Who We Are
What We Did
The first time I had the privilege to go out to the field with Avery was out to the ship channel at Port Aransas to help her team catch mud crabs and “attempt” to catch blue crabs for Avery’s research on Predator/Prey ecology. Avery warned us that it was going to be very difficult to catch a blue crab and she was correct. They are definitely feisty little creatures!
The next time I went out with Avery and her team was to Goose Island State Park. I traveled to Rockport with Avery along with Dr. Smee and Spencer, Dr. Smee’s intern for the summer. This was a little different than what I did previously in catching the crabs, this time we were out there to feed her blue crabs that are a part of her experiment. I actually shucked oysters and fed them to the blue crabs. It was a great first time experience.
I also had the privilege to be a part of the news coverage KIII TV 3 News did that day on Avery and Dr. Smee’s research on the effects the oyster reefs have on our ecosystem and the different things that effect our reefs and preservation of oysters. I have attached a link hereto of the news clip that Sarah Acosta with Kiii TV did on the research being done by Avery and her team here at Texas A &M University Corpus Christi.
On two other occasions I have helped Avery change out the water for the crabs in her lab here on campus. I thought it was good that I did this as well because I have been out on the field with her twice, but I had not seen the actual experiment in the lab.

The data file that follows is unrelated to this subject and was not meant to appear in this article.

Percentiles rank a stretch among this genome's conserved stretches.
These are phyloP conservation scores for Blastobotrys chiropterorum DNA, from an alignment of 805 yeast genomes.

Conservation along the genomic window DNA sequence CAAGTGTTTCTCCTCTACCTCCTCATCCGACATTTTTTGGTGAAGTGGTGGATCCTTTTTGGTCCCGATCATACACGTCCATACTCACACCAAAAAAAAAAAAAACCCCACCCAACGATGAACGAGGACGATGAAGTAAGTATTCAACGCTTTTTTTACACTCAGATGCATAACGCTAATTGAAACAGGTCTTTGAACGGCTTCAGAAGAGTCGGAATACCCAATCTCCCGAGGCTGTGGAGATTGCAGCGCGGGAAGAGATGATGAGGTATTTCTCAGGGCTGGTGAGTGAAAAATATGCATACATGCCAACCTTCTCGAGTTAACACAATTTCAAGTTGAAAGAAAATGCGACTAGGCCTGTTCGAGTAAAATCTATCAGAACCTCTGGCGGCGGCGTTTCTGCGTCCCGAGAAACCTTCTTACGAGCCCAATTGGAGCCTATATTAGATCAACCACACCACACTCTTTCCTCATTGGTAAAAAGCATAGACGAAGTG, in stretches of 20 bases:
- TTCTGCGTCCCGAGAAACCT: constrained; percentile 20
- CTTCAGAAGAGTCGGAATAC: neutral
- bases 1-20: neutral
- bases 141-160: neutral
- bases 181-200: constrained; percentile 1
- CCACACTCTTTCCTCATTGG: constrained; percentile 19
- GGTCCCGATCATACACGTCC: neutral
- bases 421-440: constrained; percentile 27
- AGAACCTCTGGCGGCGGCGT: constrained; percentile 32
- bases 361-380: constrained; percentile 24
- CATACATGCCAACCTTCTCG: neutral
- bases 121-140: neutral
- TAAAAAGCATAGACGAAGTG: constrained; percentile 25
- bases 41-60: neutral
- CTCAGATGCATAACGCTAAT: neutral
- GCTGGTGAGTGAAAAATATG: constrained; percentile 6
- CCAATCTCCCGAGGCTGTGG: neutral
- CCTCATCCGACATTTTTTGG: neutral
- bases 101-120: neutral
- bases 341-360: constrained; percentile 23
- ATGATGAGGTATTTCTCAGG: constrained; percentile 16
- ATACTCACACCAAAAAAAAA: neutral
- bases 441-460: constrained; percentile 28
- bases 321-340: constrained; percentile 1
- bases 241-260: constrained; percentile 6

I also had the privilege to go out with Avery and Dr. Smee to Indian Point Park. Dr. Smee, Avery and their colleagues were nice enough to take us out and show us the different tools they use to collect specimens, organisms and such for their different experiments. It was a very informative field trip and I am glad that I went.
What We Learned
I think for myself, the most important thing that I learned since experiencing these different adventures with Avery is that I am more interested in Science then I ever thought I was. Avery’s research has got my attention as to how interested I am in marine life and ecology.
Of course, I am not fully informed as to what her research entails, but for the most part, I have learned that our oyster reefs are very important to our ecosystem. They do things such as filtering our waters and protect our shorelines. Oysters are important because they provide habitat to things such as blue crabs and fish. However, they are dying out and not re-producing due to things such as over harvesting and blue crabs left alone to prey on the oysters. In her research, she is testing to see what effect the blue crabs and mud crabs have on the way the oysters defend themselves with the different cues they sense from the crabs. One way is to thicken their shell in order to protect themselves and the end result would be that stops future generations from re-producing as much. I know there is so much more to her research; however, this is how I would summarize what I took away from my experience.
Questions We Have
The questions that I have for the future would be to see where her research goes. This is the lab I have spent the most time at and I am real curious to hear about the end result.
Is there a difference in the way Oysters reproduce or defend themselves when the blue crabs are given different feeding conditions?
Connections to Teaching
The connections to teaching that I caught on to were the lesson on how important things, such as oysters and oyster reefs are to our ecosystem. I would definitely take this lab experiment and do a lesson in my classroom about the important of marine life, in particular oyster reefs and what we as society can do to help with the problem of oyster reef decimation. You could definitely take a field trip to a place such as Indian Point and have students look at the oyster reefs and all the other marine life out there and report on the importance they have on our ecosystem.